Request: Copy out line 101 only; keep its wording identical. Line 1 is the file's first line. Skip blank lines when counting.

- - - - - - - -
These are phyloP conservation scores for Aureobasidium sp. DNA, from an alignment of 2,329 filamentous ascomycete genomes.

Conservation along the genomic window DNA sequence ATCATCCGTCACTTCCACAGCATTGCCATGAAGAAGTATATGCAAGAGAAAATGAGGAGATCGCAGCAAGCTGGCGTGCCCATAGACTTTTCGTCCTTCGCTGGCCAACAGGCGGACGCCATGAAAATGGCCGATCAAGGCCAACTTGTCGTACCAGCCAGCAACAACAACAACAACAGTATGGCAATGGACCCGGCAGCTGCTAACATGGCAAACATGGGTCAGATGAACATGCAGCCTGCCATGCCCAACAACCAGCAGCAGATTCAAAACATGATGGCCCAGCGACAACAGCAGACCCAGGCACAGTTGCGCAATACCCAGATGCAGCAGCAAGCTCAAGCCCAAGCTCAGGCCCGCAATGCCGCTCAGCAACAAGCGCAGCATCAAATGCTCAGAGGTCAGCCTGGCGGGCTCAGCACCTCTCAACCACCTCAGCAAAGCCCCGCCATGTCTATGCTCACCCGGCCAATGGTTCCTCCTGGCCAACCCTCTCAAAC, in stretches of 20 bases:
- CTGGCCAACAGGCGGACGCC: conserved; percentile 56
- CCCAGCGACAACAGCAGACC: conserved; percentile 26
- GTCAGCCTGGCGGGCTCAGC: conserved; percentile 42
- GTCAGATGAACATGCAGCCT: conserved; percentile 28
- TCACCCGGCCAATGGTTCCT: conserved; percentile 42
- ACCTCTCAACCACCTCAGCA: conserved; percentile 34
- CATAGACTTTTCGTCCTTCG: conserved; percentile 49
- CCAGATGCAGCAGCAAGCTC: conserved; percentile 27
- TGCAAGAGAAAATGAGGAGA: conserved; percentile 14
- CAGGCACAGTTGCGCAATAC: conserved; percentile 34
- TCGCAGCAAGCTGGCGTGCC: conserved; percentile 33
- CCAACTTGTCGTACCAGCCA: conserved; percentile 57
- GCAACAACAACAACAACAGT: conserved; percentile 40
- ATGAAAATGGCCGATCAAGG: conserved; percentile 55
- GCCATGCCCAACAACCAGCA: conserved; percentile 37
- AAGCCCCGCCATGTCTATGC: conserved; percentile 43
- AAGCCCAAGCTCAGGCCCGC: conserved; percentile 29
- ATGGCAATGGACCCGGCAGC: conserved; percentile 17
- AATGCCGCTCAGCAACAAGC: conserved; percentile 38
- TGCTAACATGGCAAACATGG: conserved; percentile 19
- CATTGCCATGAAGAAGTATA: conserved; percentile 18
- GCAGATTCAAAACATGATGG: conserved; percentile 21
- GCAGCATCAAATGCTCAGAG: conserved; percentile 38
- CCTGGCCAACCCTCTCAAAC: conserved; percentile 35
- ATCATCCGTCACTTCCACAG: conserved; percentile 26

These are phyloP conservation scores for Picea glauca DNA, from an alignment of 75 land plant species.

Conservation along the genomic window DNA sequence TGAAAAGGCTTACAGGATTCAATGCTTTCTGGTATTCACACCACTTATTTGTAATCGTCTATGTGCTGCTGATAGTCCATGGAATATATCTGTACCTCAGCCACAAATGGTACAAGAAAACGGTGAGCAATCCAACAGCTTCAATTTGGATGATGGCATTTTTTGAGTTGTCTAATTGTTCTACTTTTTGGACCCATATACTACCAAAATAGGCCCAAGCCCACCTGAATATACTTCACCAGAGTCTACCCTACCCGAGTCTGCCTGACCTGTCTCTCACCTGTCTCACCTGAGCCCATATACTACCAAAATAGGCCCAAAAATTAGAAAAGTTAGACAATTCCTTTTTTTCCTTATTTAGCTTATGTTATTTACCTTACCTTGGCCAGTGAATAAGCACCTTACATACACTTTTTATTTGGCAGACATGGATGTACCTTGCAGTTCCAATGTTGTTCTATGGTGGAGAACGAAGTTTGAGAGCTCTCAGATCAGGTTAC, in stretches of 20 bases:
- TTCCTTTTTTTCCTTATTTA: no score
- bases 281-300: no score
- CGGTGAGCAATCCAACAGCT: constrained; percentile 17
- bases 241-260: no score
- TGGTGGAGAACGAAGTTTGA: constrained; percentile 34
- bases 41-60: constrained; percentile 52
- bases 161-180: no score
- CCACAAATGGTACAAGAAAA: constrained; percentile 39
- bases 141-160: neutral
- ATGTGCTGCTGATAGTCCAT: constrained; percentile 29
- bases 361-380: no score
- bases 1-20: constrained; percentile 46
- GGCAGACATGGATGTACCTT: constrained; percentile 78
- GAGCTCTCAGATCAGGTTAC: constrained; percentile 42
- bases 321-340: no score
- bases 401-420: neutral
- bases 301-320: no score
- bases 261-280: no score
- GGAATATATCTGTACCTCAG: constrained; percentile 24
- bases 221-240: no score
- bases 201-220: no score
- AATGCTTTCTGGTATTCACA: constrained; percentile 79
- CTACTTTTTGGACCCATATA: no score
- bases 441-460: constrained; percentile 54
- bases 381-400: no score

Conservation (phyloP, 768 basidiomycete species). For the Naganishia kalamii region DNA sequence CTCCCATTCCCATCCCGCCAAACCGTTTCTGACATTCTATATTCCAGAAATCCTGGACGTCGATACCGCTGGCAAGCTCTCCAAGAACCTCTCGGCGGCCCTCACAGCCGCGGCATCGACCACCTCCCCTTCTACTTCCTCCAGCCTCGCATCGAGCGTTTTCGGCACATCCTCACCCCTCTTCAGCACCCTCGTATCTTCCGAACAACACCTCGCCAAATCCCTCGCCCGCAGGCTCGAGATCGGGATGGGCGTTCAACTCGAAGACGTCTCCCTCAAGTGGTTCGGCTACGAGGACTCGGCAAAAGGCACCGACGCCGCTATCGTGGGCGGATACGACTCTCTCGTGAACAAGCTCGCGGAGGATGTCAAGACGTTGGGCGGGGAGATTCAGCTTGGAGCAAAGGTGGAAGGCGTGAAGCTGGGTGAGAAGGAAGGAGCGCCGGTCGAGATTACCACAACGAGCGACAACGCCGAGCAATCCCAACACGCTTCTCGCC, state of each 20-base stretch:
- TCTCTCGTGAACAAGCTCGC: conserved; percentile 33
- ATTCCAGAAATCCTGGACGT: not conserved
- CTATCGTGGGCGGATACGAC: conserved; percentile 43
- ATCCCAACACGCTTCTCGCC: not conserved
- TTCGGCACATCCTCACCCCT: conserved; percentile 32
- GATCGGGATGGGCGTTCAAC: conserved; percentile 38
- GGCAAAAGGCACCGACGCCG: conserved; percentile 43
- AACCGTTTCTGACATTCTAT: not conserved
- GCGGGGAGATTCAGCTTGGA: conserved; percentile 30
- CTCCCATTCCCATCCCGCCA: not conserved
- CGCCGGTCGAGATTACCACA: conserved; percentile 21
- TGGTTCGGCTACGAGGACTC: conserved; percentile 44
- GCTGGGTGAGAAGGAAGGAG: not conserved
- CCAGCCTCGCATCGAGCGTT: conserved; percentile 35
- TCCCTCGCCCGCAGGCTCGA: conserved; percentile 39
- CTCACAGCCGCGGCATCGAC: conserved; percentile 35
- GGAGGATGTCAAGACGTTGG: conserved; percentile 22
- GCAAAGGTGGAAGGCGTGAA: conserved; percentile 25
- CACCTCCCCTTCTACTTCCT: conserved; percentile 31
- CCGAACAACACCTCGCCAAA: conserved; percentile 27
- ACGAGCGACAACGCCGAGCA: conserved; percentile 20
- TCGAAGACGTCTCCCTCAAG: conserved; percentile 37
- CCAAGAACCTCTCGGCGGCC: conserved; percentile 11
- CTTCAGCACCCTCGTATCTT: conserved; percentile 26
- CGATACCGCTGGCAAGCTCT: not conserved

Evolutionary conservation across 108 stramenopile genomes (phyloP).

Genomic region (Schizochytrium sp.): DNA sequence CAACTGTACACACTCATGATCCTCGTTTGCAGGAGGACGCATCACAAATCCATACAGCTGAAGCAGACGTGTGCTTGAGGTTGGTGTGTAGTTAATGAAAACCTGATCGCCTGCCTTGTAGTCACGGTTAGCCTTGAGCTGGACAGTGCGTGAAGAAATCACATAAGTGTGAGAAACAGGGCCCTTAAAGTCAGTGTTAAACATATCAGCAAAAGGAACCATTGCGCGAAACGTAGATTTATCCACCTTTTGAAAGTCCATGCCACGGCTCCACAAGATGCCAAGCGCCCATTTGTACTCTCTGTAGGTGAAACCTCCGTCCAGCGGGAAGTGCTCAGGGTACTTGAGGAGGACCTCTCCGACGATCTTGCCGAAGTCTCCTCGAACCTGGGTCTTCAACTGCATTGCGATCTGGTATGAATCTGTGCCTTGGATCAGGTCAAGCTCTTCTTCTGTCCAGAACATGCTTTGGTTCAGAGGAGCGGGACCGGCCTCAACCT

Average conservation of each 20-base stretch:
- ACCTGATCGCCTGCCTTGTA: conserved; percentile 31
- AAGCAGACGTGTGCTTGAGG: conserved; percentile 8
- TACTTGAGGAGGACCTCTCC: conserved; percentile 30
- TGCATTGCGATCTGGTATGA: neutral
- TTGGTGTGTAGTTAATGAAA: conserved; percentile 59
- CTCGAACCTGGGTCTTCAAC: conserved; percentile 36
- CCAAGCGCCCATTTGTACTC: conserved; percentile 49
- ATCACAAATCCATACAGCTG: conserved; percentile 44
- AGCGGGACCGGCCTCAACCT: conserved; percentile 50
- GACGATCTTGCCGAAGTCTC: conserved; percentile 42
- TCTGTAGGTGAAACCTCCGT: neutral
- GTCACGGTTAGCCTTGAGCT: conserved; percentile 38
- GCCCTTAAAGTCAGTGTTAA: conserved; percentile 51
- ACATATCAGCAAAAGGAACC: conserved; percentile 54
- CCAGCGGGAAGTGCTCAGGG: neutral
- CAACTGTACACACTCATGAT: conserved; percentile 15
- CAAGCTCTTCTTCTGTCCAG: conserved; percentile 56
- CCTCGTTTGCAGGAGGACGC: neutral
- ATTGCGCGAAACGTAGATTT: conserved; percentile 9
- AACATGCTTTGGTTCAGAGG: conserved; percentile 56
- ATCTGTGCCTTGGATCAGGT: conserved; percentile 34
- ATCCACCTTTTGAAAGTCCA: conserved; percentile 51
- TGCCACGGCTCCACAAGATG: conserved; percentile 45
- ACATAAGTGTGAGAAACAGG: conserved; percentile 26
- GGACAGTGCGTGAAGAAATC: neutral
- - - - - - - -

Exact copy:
- CCTCGTTTGCAGGAGGACGC: neutral